His daily routine was unusual, and was described as follows:
He was in the habit of going to bed early and as a consequence woke up between three and five o'clock in the morning. After having fortified himself with strong coffee from a thermos bottle he set to work without leaving his bed, smoking numerous cigarettes. His serious scientific work was thus done before he got up for breakfast at nine o'clock.
A heavy smoker, Brown suffered from bronchial trouble for much of his life. He was afflicted by ill-health during most of the six years of his retirement, and died in New Haven, Connecticut in 1938. His sister, Mildred, had died a few years before him and his only surviving close family was his widowed older sister, Ella Yorke, who had emigrated with her husband to New Zealand in the 1890s.
Brown's Tables were adopted by nearly all of the national ephemerides in 1923 for their calculations of the Moon's position, and continued to be used with some modification until 1983. With the advent of digital computers, Brown's original trigonometrical expressions, given in the introduction to his 1919 tables (and from which the tables had been compiled), began to be used for direct computation instead of the tables themselves. This also gained some improvement in precision, since the tables had embodied some minor approximations, in a trade-off between accuracy and the amount of labour needed for computations in those days of manual calculation.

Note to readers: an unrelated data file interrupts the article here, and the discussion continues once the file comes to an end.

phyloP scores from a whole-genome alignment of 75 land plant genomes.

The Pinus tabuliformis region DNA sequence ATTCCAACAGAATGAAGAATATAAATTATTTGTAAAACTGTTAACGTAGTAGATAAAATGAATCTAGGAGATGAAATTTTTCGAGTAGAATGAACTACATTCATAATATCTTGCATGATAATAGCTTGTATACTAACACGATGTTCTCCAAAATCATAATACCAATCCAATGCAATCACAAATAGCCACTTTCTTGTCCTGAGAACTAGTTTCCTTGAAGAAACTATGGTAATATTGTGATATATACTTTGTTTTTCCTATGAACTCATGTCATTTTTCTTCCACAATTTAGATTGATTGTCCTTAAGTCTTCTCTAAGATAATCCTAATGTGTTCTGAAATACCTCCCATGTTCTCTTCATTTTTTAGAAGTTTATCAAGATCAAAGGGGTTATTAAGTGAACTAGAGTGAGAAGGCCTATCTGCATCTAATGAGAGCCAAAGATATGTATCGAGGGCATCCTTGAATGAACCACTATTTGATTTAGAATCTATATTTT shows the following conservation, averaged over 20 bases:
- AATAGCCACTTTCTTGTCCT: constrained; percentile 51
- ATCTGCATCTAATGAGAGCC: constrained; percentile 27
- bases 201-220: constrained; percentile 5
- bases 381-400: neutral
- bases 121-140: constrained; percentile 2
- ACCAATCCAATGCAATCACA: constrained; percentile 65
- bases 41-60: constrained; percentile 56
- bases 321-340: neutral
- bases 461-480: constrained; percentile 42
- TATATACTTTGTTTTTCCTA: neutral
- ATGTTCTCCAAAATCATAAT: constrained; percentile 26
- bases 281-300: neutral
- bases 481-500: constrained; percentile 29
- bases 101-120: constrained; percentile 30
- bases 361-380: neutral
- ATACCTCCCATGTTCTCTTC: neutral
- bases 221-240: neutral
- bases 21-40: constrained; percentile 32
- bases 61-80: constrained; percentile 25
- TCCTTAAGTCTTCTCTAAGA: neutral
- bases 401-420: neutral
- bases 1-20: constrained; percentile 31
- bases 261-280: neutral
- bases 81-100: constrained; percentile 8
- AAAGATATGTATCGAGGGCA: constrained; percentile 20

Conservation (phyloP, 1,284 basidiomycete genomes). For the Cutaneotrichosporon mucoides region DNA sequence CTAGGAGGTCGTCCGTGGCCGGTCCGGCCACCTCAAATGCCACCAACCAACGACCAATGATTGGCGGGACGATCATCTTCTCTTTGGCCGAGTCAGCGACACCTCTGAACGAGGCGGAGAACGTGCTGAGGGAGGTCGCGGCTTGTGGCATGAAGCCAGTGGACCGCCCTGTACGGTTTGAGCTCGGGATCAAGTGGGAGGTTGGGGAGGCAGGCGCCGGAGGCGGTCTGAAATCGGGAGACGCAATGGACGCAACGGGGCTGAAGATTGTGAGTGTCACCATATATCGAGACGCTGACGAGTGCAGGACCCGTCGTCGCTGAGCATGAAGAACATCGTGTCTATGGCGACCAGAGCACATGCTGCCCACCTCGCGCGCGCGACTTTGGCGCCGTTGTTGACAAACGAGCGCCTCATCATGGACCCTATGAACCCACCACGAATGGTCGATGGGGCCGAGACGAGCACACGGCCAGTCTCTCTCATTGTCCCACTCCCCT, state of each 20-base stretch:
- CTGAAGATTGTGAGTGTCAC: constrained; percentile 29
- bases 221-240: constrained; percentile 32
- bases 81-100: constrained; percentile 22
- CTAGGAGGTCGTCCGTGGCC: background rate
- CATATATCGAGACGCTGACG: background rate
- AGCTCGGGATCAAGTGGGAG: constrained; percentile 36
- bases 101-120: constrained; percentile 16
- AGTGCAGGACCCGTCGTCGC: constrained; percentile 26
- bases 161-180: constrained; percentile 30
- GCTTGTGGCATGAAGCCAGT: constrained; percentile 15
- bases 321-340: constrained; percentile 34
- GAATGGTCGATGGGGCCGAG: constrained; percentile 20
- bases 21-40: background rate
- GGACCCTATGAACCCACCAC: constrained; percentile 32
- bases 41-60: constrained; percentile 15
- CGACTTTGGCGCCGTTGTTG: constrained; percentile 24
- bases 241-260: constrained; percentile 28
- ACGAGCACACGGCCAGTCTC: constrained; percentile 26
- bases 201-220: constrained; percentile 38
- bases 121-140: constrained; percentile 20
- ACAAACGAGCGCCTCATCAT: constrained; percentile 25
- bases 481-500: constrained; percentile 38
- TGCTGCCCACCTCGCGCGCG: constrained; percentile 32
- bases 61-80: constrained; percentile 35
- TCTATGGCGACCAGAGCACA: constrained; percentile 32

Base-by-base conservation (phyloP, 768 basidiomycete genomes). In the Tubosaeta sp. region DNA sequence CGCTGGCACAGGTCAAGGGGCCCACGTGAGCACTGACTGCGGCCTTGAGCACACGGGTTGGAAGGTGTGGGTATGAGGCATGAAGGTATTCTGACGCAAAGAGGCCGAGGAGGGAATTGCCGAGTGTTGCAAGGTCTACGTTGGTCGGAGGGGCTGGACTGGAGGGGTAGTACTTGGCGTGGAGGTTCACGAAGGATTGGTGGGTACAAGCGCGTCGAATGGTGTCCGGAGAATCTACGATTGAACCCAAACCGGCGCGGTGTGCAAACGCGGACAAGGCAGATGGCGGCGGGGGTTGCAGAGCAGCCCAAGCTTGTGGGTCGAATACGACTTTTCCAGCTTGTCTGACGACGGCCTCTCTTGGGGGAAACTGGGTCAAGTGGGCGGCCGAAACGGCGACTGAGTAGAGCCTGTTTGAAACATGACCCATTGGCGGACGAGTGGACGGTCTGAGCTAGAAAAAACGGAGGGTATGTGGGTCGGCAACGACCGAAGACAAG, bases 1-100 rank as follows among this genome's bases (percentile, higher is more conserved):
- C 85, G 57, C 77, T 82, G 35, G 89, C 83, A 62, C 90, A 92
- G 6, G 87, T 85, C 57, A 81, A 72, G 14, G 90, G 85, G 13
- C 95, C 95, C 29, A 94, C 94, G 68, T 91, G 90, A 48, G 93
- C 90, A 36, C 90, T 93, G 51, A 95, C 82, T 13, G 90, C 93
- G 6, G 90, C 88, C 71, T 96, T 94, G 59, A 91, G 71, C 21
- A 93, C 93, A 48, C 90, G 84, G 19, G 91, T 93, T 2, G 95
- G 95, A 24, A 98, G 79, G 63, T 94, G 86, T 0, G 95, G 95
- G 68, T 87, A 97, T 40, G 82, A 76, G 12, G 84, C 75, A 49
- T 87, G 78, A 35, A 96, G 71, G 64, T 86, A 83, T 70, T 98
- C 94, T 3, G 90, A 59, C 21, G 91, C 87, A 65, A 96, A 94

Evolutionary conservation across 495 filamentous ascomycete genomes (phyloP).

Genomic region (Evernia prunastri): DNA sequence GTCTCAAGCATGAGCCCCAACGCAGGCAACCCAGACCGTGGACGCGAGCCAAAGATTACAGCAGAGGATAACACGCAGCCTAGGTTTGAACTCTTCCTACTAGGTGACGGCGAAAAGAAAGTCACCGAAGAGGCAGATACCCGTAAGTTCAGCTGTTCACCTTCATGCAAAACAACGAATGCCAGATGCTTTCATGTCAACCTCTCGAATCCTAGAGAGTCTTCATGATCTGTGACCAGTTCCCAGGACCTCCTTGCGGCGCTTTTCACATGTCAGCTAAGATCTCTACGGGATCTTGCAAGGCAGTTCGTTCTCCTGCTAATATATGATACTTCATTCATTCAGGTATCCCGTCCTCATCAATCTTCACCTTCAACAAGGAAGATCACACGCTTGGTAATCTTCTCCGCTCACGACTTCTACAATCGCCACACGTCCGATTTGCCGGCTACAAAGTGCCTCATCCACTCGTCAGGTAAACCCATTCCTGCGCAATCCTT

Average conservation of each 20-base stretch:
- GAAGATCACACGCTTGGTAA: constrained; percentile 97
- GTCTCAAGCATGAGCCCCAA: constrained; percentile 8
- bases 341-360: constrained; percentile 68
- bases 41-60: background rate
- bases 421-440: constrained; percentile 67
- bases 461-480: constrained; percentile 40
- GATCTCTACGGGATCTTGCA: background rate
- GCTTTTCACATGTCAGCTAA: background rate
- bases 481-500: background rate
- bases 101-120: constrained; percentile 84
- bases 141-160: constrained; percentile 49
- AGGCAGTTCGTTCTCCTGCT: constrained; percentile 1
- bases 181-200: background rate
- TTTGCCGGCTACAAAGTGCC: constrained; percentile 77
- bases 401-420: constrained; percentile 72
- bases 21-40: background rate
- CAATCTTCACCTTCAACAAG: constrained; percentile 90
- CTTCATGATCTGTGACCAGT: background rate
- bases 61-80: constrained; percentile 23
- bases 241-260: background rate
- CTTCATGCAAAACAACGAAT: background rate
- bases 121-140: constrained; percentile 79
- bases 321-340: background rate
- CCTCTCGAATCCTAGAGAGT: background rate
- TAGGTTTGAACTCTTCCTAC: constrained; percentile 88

By the middle of the 20th century, the difference between Universal and Ephemeris Time had been recognised and evaluated, and the troublesome empirical terms were removed. Further adjustments to Brown's theory were then made, arising from improved observational values of the fundamental astronomical constants used in the theory, and from re-working Brown's original analytical expansions to gain more precise versions of the coefficients used in the theory.
Eventually, in 1984, Brown's work was replaced by results gained from more modern observational data (including data from lunar laser ranging) and altogether new computational methods for calculating the Moon's ephemeris.